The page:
The Return of Martin Guerre by Natalie Zemon Davis. Harvard University Press. Cambridge, Massachusetts. 1983. 176 pages.
In today’s science-based world, where simple DNA tests can help free the innocent on Death Row, the story of Martin Guerre might have ended before it began. Inheritance and money were involved, and then as today we take both very seriously. The risk of exposure is greater now, but at least your life doesn’t depend on guarding against it.
In Davis’s own words, the book is an attempt to go beyond the film, “to dig deeper into the case, to make historical sense of it.” In fewer than 200 pages, Davis takes the reader along an exploratory journey into the past that includes a surprising wealth of lessons about geography, local economies and law, culture, beliefs, and customs and practices. She mixes facts such as what is known about Martin Guerre, his wife, and her family, with the conjecture necessary to build a plausible story.
Why did each player act as he or she did and how? What did each hope to gain (or not lose) and how? How did each manipulate public beliefs and opinions? Davis runs through various scenarios, focusing on the village but also referring to broader, changing political and religious issues where they can help answer the larger questions, for example, about Catholic law on marriage and what it meant at the village level, or how the new Protestantism may have been spreading in Artigat and affected the people and the case.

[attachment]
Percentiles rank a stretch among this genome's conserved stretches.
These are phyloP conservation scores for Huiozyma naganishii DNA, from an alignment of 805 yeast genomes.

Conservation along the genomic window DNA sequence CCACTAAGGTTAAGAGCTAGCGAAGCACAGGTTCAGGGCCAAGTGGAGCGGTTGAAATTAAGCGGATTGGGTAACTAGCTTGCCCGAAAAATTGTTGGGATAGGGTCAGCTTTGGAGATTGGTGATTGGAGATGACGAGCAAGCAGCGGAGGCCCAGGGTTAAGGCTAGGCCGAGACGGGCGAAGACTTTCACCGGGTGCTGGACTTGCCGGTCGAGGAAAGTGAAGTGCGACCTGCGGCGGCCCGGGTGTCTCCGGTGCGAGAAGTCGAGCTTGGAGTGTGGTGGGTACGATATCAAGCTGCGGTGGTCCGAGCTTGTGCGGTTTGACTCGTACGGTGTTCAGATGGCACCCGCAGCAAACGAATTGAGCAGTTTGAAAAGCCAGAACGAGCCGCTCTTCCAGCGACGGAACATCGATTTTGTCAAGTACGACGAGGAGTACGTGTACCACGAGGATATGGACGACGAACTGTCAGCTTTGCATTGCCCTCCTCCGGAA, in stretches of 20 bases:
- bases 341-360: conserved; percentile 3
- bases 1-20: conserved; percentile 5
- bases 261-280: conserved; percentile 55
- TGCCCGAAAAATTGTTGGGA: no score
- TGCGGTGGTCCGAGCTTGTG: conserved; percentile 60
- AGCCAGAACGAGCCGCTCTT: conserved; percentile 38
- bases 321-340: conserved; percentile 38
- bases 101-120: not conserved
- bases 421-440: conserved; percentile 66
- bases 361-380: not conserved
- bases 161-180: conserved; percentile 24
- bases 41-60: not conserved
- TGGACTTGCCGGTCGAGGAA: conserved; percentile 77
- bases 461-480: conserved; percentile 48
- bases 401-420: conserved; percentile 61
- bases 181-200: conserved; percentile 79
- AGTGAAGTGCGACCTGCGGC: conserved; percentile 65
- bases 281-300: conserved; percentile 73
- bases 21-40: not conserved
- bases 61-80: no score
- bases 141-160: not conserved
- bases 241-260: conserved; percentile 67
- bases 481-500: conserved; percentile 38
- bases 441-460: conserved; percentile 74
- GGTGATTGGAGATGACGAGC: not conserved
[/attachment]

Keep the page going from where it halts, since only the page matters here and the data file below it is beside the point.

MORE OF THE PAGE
Although the motivations of the actors can’t be known, for the most part Davis’s conjectures seem plausible against the sketchy context she is able to provide. Like Davis, we can only guess at the emotions that must have wrenched the family members when Martin Guerre left and when he returned (and returned again) — the anger, fear, perplexity, concern, and acrimony that can accompany any unplanned or unwelcome change in a life course that has been accepted, especially when that change affects future status, comfort, and security. The older Martin Guerre’s refusal to lead a “life of quiet desperation” upsets the equilibrium the village and the families have achieved and thwarts his own objectives.
In a conclusion that’s as interesting than Martin Guerre’s case, Davis covers the relevant history of Jean de Coras, an officer of the law who found himself compelled to tell the story from a legal perspective, but can’t quite put his finger on the kind of story it is. Davis’s tale of his origins, life, career and writings (including Arrest Memorable), and own demise nearly overshadows that of Martin Guerre. For Coras, “the outcome was wretched . . . at least it makes it hard to tell the difference between tragedy and comedy.” His end, no less tragic than that of the man on trial, combined with his ambivalence toward the case and his selective account of it, made me wish I’d spent less time on Guerre and more on Coras and his rationalizations and changing sympathies.
The Return of Martin Guerre is a great way for a non-historian to learn about a time that we’d like to think was simpler, but in which a seemingly straightforward case could raise religious, judicial, and even philosophical questions around one village, one family, and one man — and whether he was, and was believed to be, Martin Guerre.